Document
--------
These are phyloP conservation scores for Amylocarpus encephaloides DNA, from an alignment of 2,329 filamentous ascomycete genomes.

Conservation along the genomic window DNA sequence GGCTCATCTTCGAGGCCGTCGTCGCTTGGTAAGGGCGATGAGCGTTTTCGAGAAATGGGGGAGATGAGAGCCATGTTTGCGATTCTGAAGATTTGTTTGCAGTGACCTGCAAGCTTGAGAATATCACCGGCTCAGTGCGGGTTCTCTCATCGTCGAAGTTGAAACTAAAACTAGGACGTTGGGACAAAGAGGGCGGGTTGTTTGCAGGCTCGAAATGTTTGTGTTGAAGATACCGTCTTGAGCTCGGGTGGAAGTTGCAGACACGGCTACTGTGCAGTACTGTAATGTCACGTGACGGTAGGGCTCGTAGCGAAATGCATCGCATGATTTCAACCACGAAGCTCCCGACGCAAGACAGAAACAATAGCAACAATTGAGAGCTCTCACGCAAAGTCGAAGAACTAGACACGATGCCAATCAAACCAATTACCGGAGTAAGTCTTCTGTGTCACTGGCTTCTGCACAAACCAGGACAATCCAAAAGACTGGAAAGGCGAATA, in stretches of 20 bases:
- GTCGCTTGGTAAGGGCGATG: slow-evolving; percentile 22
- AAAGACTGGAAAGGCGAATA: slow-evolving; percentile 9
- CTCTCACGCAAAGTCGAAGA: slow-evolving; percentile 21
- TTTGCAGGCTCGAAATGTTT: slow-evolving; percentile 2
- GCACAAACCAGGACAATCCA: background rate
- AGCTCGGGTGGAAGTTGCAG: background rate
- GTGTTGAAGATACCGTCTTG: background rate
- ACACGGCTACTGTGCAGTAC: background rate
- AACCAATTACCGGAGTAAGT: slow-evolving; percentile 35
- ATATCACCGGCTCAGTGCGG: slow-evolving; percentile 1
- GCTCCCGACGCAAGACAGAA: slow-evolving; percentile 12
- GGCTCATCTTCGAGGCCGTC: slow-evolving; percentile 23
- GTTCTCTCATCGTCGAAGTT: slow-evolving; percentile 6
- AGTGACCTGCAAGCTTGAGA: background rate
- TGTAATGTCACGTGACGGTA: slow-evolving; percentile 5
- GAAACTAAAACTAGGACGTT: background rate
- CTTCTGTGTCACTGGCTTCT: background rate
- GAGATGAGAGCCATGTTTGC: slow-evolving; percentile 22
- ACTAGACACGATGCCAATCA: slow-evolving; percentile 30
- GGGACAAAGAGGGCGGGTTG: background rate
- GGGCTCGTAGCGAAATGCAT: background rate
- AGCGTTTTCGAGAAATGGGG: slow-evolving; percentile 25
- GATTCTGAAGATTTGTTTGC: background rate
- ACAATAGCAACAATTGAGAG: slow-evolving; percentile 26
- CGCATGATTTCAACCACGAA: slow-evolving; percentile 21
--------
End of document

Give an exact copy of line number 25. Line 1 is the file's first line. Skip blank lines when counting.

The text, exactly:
- GATTCTGAAGATTTGTTTGC: background rate